Adaptation to the other’s cultural expectations, can cause others, as the other participants will not be certain how to read particular acts, which can be either attempts to do things in the other culture’s way, or patterns of the speaker’s own cultural frame of reference. The best solution can be to make it clear which practices are being used when any instants of misunderstanding occur. Overall, however, evading of problems in cross-cultural communication can be best attained by increased awareness of the general differences in language and discourse use between cultures, and by acquaintance of likely sites of complexity.

Culturally determined paralinguistic features of communication, such as the smile, the gulped sibilant saaa, and the forced exhalation of breath, cannot be totally controlled in cross-cultural contexts. The Japanese executive cannot turn from domestic bargaining to global meetings and always remember that silence or indefinite euphemisms may be pessimistically interpreted by the other side. Similarly, the U.S. executive cannot erase the range of euphemistic and potentially misleading idioms from the lexicon of negotiation.

In case of IHOP, ‘Haragei’ would be the best strategy as it is used in communicating by the Japanese. Americans, though able to use similar strategies of their own, do not name them as the Japanese do. Haragei can be explained as a technique for solving a problem through negotiation between two inpiduals without the use of direct words. One party does not pulge to the other party what is in his hara (guts or gut feeling), but he distinctly and effectively communicates purpose, desire, or intent through haragei.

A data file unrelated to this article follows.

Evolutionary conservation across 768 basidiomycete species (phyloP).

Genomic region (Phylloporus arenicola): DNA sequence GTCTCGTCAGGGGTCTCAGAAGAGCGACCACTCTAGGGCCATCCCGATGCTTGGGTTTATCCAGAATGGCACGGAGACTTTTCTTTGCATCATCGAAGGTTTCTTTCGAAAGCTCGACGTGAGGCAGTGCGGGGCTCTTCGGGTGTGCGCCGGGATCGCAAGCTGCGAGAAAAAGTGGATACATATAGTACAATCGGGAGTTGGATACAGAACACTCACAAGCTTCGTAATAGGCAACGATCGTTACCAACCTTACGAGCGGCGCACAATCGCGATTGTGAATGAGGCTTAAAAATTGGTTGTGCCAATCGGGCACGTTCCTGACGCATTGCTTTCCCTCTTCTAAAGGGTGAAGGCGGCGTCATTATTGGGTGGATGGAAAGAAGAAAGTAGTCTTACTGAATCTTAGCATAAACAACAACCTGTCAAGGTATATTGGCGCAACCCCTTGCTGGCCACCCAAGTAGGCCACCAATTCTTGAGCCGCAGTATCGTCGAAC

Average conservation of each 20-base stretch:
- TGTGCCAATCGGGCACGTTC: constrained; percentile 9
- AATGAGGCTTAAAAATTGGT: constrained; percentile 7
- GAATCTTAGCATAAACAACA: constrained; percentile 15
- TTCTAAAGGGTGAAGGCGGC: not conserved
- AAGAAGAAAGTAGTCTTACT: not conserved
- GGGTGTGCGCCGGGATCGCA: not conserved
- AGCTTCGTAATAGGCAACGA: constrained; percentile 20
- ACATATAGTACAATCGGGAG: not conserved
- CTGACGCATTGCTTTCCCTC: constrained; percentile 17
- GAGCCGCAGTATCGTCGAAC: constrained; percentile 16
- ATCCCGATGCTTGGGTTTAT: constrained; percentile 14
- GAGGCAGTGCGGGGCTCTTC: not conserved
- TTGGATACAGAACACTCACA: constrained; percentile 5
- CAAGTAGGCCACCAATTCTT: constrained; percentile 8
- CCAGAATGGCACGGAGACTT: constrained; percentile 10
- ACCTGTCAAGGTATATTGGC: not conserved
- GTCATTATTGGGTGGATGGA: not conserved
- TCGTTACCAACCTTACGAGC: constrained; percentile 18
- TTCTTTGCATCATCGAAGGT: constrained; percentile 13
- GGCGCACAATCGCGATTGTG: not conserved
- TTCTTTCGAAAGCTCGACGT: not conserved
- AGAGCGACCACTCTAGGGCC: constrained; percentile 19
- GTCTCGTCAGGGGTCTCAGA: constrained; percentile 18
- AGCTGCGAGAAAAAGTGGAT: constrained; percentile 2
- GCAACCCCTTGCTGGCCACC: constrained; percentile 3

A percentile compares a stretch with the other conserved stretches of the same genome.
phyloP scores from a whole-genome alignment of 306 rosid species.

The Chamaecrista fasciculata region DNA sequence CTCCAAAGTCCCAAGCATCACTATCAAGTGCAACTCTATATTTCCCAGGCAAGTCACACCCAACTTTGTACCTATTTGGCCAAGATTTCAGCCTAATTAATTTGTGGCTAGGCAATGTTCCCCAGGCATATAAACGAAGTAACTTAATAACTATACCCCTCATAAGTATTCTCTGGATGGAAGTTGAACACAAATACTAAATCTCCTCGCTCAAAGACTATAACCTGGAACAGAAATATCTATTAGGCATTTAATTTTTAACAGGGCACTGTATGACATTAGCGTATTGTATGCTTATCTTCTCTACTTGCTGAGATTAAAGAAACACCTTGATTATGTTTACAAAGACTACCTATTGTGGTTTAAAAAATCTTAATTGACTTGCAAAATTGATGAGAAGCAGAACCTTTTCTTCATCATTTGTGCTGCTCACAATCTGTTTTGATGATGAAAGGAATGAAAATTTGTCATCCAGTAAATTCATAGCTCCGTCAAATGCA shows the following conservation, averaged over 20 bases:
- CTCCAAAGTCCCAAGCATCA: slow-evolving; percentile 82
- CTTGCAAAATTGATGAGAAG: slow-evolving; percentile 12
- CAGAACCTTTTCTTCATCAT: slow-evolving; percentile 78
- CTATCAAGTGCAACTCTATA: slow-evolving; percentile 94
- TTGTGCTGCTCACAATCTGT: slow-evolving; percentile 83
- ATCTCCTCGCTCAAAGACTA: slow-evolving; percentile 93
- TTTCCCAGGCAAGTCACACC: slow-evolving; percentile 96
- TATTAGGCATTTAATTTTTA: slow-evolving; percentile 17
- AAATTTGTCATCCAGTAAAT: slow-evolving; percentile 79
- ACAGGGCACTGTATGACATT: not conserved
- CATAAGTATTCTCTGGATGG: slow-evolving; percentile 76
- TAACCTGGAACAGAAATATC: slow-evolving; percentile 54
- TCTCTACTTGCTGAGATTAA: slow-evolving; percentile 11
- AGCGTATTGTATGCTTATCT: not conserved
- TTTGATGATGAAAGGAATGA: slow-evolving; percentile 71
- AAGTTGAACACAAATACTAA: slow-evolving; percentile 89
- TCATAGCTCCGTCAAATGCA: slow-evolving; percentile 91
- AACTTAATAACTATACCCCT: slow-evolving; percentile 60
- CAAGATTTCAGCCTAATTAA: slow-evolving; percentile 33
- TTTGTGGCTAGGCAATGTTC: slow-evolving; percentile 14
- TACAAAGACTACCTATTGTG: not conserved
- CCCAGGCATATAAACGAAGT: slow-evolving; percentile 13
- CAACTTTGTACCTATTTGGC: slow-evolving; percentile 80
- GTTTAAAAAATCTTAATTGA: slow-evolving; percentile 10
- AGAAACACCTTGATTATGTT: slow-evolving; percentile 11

Psychology, perception, and knowledge of the other party’s personality, background, and other personal matters are necessary. Only people with plenty of experience and cool nerves can make it thrive. However, much communication between Japanese in high positions is through haragei (Mitsubishi 1983a, pp. 58-60).

Haragei is made probable by the vertical relationships, the need for harmony, and the homogeneity of the Japanese people. This hierarchical society has initiated the phrase, ishin-denshin, “What the mind thinks, the heart transmits.” The several formalities, conventions, and common standards developed in a society that gives precedence to harmonious relations make it easy to understand what goes on in the mind of the other person. Therefore, to the Westerner, the Japanese sometimes seem to have telepathic powers because, so often, communication among Japanese is attained without the use of words (Mitsubishi 1983a, pp. 68-70).


  • Mitsubishi Corp. 1983a. Japanese Business Glossary. Tokyo: Tokyokeizaishinposha.
  • Webster’s New Collegiate Dictionary (1980)